Further details on chromatographic specifications are given in the Supplement.

2.5 Data processing and post-acquisition data treatment

LECOs® ChromaTOF® (V 4.50.8) software (including its advanced features “Scripts” and “Statistical Compare”), which also controls the GC × GC-LRMS system, was used for data analysing and processing including automatic peak finding, spectral deconvolution for coeluting peaks, modulation slice combination and mass spectral searching compared to the mass spectral libraries used. In this study, an in-house custom library with mass spectra of reference standards and 13C /2H-labelled ISTDs was used in combination with the National Institute of Standards and Technology (NIST) 2014 mass spectral library and the Scientific Working Group for the Analysis of Seized Drugs (SWGdrug; Oulton, 2019) mass spectral library. For more efficient suspect screening and flagging of potential suspects during data processing, a customised library, containing selected suspect spectra from NIST14, was created. More details about the chosen suspect lists, creation of the customised library and the alignment with the final peak list can be found in Sect. 3.4 and in the Supplement.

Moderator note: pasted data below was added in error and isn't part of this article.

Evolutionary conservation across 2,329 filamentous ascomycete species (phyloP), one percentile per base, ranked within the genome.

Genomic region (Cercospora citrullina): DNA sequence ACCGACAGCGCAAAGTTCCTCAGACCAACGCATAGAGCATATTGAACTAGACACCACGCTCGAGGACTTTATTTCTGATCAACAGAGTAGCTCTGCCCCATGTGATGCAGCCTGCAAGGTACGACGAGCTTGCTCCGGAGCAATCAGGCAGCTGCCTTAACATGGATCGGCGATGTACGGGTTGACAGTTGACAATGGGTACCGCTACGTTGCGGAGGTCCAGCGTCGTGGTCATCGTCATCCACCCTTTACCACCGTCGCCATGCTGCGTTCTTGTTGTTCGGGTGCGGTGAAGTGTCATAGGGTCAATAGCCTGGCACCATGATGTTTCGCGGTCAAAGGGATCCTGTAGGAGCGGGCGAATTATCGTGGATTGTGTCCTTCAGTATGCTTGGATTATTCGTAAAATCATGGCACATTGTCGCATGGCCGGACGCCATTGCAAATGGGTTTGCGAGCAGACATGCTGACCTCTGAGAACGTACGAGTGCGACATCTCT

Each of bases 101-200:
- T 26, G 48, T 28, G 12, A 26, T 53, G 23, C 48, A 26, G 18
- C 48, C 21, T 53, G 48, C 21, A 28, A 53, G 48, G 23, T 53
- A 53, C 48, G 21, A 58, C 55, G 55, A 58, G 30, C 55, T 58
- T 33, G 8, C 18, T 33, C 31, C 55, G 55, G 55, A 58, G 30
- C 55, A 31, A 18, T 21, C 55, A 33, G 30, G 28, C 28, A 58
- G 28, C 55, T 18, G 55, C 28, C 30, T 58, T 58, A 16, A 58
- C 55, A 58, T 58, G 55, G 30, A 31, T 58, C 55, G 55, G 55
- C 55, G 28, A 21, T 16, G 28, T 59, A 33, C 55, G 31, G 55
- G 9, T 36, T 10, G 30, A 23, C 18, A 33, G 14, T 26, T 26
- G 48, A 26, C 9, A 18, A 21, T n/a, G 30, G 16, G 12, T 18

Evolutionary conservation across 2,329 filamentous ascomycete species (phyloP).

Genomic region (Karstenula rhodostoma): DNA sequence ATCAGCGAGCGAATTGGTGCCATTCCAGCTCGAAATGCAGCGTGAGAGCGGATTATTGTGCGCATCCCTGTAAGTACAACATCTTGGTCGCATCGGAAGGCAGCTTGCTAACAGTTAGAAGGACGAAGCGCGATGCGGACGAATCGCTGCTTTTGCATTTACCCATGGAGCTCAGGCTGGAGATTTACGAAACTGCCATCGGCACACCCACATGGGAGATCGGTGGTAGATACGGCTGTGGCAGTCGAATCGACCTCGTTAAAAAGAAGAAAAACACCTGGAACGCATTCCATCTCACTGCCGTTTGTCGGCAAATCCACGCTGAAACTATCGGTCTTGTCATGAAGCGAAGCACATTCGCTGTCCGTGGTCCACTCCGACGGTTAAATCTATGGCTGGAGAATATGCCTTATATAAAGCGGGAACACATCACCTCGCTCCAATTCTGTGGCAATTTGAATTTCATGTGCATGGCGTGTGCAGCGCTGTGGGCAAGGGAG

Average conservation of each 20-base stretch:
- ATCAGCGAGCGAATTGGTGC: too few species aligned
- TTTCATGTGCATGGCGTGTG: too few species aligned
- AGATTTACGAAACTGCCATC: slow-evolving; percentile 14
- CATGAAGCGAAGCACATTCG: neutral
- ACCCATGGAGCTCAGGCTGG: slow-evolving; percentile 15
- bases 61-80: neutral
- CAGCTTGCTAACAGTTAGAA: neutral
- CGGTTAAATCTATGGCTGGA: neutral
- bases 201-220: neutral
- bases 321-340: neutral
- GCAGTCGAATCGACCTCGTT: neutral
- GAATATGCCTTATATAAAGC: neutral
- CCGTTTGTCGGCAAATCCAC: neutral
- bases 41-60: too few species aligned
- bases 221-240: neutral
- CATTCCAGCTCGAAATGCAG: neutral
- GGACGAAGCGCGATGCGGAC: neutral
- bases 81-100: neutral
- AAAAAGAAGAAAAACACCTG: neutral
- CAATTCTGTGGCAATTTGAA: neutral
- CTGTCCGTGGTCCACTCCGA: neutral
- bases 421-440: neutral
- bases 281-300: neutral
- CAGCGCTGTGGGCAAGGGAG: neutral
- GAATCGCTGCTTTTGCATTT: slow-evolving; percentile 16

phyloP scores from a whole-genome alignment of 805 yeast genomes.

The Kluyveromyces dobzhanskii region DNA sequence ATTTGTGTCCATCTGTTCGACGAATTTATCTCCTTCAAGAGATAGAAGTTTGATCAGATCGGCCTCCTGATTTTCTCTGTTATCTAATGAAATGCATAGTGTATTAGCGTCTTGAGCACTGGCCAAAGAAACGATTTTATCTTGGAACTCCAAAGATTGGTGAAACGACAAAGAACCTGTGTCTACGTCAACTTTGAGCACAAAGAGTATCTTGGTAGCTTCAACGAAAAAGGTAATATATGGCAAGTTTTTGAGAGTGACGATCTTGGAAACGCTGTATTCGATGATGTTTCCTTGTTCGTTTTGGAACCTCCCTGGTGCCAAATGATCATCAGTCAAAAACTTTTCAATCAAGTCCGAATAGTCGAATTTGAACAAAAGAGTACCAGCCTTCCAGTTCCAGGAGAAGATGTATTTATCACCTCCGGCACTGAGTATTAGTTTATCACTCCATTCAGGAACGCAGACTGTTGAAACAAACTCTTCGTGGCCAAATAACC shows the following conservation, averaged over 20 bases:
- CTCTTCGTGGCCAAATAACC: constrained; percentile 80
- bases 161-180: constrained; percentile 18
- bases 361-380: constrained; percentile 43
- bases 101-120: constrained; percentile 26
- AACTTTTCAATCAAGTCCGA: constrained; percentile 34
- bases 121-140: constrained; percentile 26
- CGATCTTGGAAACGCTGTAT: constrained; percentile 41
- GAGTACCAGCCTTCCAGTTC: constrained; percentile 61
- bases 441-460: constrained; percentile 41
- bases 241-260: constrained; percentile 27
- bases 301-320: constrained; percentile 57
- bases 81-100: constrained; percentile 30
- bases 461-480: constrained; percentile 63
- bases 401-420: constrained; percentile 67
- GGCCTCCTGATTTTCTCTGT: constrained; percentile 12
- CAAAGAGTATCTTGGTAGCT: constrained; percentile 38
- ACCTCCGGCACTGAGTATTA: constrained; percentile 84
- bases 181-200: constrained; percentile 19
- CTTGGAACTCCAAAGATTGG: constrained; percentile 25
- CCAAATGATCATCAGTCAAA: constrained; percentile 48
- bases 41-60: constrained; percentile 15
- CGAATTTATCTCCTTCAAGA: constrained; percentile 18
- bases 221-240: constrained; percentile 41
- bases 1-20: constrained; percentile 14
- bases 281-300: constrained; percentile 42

An in-house-developed post-acquisition workflow for GC × GC-LRMS data from the real high-volume air samples was used for the combined chemical work, target, SUS and NTS (Figs. 2 and 3). The level classification concept, developed from Schymanski et al. (2015), describing the levels of classification and identification confidence is currently a gold standard used for reporting results from SUS and NTS data evaluation. However, the scheme was developed with the LC-HRMS data in mind and is therefore not directly applicable to the data produced with GC-MS-based methods (Rostkowski et al., 2019). The combination of columns applied in this study (medium-polar combined with non-polar) had an improved matrix separation from compounds of interest compared to the most common combination (non-polar combined with medium-polar). However, as stated by Röhler et al. (2020), this column combination is not suitable to use with any available retention indices for further identification confidence. The most comprehensive databases are available for non-polar (5 % phenyl) columns, whereas this study used a medium-polar column. Limited concepts for retention indices are available for GC × GC (e.g. Mazur et al., 2018; Veenaas and Haglund, 2018) using a non-polar column as a first dimension and a medium-polar column as a second column for GC × GC separation. A new model would be necessary to enable the possibility of retention indices for the column combination used in this study.